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Flying Cars get Uber Boost From Research Pact with NASA

Uber signs new pact with NASA on 'flying car'

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NASA, Microsoft
After lettuce, astronauts could grow beans in space in 2021. Pixabay

In a bid to show its seriousness about taking its “flying car” concept off the ground, ride hailing company Uber has signed a second space act agreement with NASA.

The pact aims to further explore concepts and technologies related to urban air mobility (UAM) to ensure a safe and efficient system for future air transportation in populated areas.

Under this agreement, Uber will share its plans for implementing an urban aviation rideshare network, NASA said in a statement on Tuesday.

NASA will use the latest in airspace management computer modeling and simulation to assess the impacts of small aircraft – from delivery drones to passenger aircraft with vertical take-off and landing capability – in crowded environments.

This is NASA’s first such agreement specifically focused on modeling and simulation for the UAM operations.

Uber
Uber (Wikimedia Commons)

NASA’s definition of “urban air mobility” is a safe and efficient system for vehicles, piloted or not, to move passengers and cargo within a city.

Uber’s first Space Act Agreement with NASA, which was signed in November 2017, was a general statement of an intent to collaborate, The Verge reported.

“NASA is excited to be partnering with Uber and others in the community to identify the key challenges facing the UAM market, and explore necessary research, development and testing requirements to address those challenges,” Jaiwon Shin, Associate Administrator for NASA’s Aeronautics Research Mission Directorate, said in a statement.

“Urban air mobility could revolutionise the way people and cargo move in our cities and fundamentally change our lifestyle much like smart phones have,” Shin said.

At its research facility at the Dallas Fort Worth (DFW) International Airport, NASA will use the data supplied by Uber to simulate a small passenger-carrying aircraft as it flies through DFW airspace during peak scheduled air traffic.

Also Read: NASA Blasts off Mars Lander, InSight

Analysis of these simulations will identify safety issues as these new aircraft take to the air in an already crowded air traffic control system.

“The new space act agreement broadening Uber’s partnership with NASA is exciting, because it allows us to combine Uber’s massive-scale engineering expertise with NASA’s decades of subject matter experience across multiple domains that are key to enabling urban air mobility, starting with airspace systems,” said Jeff Holden, Uber’s Chief Product Officer.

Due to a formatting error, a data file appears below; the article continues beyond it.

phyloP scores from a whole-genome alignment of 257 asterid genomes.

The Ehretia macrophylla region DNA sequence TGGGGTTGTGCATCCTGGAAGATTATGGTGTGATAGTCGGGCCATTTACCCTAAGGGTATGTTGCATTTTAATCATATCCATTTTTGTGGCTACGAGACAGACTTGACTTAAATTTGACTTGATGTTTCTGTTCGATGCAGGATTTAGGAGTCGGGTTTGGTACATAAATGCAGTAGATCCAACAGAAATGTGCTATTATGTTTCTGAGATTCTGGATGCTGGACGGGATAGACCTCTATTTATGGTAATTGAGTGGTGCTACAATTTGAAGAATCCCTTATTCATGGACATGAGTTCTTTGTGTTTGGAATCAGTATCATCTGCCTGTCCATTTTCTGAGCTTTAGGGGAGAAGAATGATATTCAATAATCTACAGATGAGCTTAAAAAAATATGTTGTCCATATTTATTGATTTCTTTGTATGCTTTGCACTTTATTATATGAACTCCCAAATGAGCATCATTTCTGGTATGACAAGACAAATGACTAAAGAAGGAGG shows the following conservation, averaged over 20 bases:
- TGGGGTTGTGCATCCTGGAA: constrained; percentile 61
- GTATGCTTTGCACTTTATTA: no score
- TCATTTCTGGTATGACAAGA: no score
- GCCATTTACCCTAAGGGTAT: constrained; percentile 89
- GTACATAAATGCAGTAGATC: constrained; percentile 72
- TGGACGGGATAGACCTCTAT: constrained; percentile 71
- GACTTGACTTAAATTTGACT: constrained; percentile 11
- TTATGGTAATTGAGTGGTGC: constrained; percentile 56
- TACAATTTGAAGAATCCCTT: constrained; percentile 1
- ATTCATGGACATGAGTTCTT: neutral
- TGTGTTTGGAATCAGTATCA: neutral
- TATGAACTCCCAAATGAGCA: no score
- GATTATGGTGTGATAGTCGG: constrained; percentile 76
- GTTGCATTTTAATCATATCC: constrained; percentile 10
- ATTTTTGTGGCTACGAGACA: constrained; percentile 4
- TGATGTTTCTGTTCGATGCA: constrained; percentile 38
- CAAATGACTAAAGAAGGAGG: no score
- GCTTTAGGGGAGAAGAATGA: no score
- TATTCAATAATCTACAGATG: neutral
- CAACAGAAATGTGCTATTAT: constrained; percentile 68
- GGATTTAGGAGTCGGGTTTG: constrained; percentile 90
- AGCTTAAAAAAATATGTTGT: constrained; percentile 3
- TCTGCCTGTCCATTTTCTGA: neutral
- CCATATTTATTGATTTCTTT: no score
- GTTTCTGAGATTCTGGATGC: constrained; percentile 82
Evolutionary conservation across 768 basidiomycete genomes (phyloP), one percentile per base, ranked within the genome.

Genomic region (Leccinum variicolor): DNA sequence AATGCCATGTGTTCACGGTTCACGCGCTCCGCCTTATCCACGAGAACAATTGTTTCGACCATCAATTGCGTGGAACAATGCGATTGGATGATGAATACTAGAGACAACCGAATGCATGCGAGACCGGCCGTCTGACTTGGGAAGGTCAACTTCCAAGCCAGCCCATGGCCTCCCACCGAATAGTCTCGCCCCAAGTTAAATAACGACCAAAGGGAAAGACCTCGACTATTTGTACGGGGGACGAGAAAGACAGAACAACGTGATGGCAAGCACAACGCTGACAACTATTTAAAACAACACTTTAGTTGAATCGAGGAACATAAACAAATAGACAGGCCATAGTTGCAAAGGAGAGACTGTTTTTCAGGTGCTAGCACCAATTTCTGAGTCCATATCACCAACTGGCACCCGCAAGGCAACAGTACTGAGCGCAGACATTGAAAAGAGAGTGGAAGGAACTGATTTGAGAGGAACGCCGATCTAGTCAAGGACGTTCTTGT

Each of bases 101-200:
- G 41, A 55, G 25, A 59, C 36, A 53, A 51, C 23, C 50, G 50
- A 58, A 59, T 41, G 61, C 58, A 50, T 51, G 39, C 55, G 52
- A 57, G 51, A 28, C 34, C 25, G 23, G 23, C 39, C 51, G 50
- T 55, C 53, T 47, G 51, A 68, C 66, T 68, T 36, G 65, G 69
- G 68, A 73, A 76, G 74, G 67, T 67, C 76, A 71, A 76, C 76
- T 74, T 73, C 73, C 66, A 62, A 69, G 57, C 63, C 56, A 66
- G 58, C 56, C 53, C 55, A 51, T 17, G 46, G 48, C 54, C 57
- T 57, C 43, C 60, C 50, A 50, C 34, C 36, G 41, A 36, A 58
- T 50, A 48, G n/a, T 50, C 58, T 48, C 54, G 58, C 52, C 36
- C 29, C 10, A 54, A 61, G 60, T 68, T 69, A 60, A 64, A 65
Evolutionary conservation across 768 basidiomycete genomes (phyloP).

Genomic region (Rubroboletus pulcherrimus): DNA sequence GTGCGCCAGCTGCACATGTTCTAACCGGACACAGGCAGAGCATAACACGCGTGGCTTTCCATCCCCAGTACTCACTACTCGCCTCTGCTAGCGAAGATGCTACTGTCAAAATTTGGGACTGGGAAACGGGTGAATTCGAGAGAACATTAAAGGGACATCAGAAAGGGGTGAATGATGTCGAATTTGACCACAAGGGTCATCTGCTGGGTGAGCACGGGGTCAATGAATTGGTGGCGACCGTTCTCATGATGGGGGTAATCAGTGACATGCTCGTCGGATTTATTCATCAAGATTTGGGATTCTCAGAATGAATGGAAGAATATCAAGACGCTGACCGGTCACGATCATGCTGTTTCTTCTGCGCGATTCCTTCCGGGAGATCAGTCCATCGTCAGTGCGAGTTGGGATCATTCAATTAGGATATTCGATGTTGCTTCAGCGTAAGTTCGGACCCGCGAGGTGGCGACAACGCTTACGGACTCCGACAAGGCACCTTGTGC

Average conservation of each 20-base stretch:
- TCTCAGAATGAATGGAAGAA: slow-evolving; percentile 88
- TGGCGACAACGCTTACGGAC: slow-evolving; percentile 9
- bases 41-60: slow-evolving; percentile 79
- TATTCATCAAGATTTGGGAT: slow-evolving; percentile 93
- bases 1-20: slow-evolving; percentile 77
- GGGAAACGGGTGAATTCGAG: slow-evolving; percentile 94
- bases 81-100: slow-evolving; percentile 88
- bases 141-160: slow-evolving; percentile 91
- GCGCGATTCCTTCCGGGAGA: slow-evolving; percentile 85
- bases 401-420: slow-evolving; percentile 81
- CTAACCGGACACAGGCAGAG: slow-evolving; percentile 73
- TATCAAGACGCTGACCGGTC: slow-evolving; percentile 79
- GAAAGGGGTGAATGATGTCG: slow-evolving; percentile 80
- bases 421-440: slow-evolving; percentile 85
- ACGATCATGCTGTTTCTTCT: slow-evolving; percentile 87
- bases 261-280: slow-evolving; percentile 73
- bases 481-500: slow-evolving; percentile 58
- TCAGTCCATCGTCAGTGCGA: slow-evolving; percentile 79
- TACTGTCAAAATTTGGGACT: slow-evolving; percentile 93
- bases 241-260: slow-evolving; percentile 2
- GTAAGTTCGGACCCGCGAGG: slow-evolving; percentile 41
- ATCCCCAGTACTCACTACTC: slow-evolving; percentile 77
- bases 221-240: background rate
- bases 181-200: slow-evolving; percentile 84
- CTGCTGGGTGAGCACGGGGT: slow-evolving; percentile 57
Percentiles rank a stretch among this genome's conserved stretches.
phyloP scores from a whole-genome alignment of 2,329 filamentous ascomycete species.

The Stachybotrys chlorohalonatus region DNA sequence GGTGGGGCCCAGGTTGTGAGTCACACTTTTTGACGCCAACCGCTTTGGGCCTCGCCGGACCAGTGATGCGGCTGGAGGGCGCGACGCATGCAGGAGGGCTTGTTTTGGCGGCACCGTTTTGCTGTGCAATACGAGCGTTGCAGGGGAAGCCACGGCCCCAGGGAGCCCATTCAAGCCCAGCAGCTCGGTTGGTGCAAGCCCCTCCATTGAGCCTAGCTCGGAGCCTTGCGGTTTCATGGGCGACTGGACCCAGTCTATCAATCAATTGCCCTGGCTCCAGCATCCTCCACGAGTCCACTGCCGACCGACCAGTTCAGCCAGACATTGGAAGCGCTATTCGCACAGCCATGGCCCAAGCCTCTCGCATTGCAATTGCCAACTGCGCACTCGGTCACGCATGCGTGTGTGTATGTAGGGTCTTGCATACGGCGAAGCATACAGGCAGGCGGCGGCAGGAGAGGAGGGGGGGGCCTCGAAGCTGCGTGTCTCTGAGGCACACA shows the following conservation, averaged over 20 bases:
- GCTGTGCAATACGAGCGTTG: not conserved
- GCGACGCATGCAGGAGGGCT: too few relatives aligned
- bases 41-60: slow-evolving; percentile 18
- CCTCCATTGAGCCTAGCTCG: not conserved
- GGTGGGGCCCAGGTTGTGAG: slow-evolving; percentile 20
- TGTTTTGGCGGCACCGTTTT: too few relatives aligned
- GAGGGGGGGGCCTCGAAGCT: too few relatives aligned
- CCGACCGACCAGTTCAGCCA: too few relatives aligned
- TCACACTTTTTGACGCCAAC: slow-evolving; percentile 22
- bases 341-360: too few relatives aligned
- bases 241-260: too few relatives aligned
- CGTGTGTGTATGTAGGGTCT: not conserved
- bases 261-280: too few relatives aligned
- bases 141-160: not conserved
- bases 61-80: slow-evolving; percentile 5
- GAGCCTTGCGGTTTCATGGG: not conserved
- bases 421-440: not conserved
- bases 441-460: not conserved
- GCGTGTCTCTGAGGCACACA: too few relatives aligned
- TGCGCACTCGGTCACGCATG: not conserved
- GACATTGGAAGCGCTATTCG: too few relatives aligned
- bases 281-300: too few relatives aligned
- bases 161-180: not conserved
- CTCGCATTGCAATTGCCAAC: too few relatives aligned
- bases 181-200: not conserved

Uber believes that urban air transportation has the potential to alleviate transportation congestion on the ground and a network of small, electric aircraft that take off and land vertically (called VTOL aircraft for Vertical Take-off and Landing, and pronounced vee-tol), could enable rapid, reliable transportation between suburbs and cities and, ultimately, within cities. (IANS)

Next Story

NASA Making a ‘Rigorous’ Search for Vikram with Fresh Lunar Pictures

LRO will next fly around the region on November 10 and it will be another good opportunity with favourable lighting conditions for pictures, Petro said

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nasa, trump, moon mission
NASA also plans to build a space outpost in lunar orbit that can relay astronauts to the lunar surface by 2024. VOA

BY ARUL LOUIS

NASA’s Lunar Reconnaissance Orbiter (LRO) has taken a fresh set of pictures under better lighting conditions of the area where the Indian moon lander Vikram likely ended up and experts will be making a rigorous search for it, according to LRO Project Scientist Noah Petro.

“The lighting conditions on Monday were much more favourable, (with) less shadow in the region” compared to last month, Petro told IANS on Wednesday.

Scientists were not able to locate the Vikram in the pictures taken during the LRO’s last flyover on September 17, when it was dusk on the moon and the long shadows that covered much of the terrain may be hidden in it, NASA said at that time.

“We flew over the landing site on Monday and the camera team is still evaluating images, so we should know more in the next few days,” Noah said.

Chandrayaan 2, India, Moon
Chandrayaan-2, India’s ambitious expedition to the moon’s south pole, made headlines globally even as Vikram, the lander of the mission, lost contact with the orbiter. Pixabay

“We will do a careful search, we will be as rigorous as possible” and “we will find out soon” what happened to the Vikram moon lander, said Petro, who is based at the Goddard Space Flight Center in Maryland near Washington.

“This is a large area, we don’t know exactly where we have to look. So it will take some time to search the images because we are looking over a very, very large area,” he added.

Also Read: AI Can be a Helpful Tool for Government to Deliver Public Services

Vikram lost contact with the Indian Space Research Organisation (ISRO) following its launch from Chandraayan 2 moon orbiter on September 6 and likely landed in an area around the moon’s South Pole.

LRO will next fly around the region on November 10 and it will be another good opportunity with favourable lighting conditions for pictures, Petro said. (IANS)